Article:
CD - 2009 - MVD Audio - MVDA4922 - US
2. The Dancing Duck 4:16
3. Floating Down the Nile, Part 2 5:46
4. Squeaky Wheels 3:09
5. The Lonely Lotus 6:10
6. Rendering the Bacon 5:13
7. The Horns of Hanynesville 9:56
8. The Wondering Jew 6:02
9. Charlie Chan 4:04
10. In The Dark 10:22
The Residents then promptly christened this conceptual alter ego as THE UGHS!
Realizing that their new direction was not unlike the methodology of psychodrama, they immediately saw THE UGHS as the perfect vehicle for exploring the conflicted emotions of Nate, the Voice of MIdnight's tormented protagonist, and threw themselves into a feverish schedule, recording loose and spontaneous music night and day. Working backwards from this improvised beginning, The Residents then fashioned "written music" from the raw, impulsive ideas they had created. The entire musical structure of The Voice of Midnight was built on these pieces.
For the next two years these original Ughs recordings languished in a box containing various demos, rough ideas and backup files, until someone, in a moment of idle curiosity, put one in a CD player. One-by-one, everyone in the room began to listen. Hearing it with fresh ears, the music of THE UGHS, freed from its previous role supporting The Voice of Midnight's narrative, sounded as fresh and dynamic as it did when it was first recorded. The time had come to resurrect THE UGHS.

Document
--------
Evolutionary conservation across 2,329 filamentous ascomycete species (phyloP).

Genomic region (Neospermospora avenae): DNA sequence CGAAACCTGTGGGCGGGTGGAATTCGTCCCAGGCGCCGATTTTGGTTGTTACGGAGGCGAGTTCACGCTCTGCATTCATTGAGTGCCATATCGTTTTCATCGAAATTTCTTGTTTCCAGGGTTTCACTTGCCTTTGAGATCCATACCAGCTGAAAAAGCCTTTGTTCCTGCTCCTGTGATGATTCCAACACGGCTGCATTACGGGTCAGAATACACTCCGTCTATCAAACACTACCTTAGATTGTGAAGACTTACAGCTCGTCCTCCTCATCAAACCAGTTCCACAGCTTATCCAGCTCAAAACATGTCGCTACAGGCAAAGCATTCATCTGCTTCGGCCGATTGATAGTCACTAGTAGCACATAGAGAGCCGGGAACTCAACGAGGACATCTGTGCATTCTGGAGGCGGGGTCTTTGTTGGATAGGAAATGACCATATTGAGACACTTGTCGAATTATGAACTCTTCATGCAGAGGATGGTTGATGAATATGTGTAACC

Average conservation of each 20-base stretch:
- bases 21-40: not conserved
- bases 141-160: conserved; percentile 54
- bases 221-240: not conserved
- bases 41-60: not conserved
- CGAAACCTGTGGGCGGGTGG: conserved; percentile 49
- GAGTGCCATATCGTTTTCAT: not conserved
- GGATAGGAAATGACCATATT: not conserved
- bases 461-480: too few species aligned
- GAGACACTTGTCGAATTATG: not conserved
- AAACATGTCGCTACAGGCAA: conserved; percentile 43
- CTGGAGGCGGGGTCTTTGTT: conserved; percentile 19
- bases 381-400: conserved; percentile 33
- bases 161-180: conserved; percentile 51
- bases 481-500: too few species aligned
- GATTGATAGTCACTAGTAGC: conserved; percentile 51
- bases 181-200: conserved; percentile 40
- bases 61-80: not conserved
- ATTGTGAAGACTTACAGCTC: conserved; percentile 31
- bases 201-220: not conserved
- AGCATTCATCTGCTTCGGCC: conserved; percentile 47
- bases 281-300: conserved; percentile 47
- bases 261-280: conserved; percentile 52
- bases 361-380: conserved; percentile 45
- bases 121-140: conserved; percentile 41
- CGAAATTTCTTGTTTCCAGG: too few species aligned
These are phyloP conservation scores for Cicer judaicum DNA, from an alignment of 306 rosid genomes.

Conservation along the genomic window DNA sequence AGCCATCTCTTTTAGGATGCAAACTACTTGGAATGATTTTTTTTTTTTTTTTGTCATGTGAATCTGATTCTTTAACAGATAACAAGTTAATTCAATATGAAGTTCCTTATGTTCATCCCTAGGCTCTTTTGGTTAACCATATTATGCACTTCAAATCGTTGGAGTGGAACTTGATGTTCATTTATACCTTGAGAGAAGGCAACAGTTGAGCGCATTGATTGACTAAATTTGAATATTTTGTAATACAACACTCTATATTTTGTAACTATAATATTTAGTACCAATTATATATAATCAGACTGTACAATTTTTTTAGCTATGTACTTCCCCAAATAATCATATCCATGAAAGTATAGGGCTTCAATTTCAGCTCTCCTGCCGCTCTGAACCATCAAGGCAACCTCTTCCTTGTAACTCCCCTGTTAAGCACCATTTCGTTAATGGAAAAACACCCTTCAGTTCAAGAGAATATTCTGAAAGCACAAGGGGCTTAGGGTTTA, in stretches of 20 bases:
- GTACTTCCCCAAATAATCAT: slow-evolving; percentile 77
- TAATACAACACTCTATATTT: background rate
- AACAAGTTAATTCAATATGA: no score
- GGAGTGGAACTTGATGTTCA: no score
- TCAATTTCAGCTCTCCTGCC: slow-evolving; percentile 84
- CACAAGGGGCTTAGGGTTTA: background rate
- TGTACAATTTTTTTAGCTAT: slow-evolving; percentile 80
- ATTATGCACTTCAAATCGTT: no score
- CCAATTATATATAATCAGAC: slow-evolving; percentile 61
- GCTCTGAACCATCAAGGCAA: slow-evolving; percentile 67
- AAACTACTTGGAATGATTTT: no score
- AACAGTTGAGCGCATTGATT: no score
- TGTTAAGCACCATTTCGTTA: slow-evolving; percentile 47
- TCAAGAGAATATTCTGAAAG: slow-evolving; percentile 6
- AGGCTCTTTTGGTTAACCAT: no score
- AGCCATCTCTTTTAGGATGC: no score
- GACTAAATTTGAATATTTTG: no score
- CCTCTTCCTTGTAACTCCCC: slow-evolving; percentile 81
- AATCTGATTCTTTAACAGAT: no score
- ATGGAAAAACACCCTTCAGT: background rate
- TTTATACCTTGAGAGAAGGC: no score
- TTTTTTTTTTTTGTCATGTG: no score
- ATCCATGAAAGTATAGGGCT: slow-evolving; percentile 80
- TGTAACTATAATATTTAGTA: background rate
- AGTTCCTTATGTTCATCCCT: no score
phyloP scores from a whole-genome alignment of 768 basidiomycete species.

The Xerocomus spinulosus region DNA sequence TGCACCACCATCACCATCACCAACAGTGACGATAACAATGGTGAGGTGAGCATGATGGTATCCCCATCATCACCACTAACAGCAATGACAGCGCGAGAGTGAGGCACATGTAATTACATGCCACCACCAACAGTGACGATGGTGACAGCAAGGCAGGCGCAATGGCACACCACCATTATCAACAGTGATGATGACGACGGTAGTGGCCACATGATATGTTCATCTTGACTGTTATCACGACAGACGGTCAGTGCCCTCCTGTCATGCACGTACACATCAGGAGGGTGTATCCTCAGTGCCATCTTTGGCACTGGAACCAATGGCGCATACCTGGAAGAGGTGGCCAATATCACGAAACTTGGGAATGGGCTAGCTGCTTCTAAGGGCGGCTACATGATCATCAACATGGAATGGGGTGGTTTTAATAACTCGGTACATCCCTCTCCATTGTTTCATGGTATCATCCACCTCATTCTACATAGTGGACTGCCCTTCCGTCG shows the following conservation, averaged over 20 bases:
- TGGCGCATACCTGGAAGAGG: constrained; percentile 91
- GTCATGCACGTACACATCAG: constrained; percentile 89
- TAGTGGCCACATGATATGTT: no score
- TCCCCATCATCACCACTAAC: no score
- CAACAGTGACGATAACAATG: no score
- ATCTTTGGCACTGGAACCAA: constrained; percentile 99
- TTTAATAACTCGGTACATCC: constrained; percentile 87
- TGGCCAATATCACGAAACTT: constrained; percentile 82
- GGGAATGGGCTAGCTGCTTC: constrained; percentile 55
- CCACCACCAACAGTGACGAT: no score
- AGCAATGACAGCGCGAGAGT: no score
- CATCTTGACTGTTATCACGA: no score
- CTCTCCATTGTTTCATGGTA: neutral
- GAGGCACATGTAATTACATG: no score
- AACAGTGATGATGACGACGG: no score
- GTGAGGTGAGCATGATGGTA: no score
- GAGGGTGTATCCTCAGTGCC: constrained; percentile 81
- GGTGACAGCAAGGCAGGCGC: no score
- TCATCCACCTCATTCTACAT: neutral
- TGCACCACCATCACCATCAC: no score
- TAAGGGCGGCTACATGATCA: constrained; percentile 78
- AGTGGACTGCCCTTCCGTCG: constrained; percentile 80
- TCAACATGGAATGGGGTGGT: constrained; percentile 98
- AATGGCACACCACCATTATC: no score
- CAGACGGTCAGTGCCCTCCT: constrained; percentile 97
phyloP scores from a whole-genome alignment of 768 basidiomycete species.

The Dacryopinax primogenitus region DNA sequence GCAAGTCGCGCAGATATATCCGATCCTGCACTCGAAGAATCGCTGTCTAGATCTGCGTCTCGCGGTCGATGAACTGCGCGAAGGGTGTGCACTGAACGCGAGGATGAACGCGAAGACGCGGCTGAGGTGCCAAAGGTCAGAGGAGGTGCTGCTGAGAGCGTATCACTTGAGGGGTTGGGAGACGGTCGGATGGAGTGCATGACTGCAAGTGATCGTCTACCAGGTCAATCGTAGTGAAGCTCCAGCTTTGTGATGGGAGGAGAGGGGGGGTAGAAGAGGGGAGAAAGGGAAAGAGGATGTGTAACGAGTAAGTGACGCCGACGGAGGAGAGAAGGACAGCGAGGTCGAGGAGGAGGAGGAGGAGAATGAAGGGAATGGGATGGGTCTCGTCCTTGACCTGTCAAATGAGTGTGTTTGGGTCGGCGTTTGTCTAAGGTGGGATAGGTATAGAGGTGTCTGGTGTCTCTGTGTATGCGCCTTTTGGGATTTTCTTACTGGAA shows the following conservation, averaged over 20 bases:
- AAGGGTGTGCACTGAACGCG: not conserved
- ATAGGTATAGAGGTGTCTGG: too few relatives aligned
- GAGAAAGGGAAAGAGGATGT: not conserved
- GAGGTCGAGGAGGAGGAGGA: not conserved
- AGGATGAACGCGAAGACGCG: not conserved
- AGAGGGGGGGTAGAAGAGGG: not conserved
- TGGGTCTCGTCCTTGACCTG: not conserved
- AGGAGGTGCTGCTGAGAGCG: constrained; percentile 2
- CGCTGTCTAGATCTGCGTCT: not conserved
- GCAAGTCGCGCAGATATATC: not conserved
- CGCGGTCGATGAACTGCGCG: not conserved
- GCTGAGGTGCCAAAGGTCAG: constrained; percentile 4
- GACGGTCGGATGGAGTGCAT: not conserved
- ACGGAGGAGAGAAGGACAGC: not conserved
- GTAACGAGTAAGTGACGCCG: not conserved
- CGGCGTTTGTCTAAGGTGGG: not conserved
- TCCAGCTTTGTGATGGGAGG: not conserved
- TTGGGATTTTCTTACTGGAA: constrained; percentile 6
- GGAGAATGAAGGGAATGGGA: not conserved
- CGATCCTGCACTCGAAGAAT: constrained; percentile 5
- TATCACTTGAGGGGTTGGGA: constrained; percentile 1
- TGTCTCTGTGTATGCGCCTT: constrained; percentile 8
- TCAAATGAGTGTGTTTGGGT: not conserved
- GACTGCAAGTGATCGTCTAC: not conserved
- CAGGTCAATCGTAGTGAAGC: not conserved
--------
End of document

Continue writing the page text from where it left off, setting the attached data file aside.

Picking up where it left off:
Falling in the direction of a ritualized, primitive free jazz, some will find THE UGHS startling and unpleasant, while others will appreciate the humanity and beauty underlying its rough surface. Regardless, no longer cloaked in the darkness of midnight, THE UGHS is unlike anything ever recorded by The Residents.
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This album is universal. I think it is beyond culture or time. Every single song requires nothing mental; it only asks to be heard as it is. It is an incredibly powerful album that The Residents stumbled upon. I think one of the most important parts of the cover is the word "presents". This is what happens when you don't exploit sound, but instead just let it exist and watch it swirl around like so much water in a bathtub. It is an ineffable album.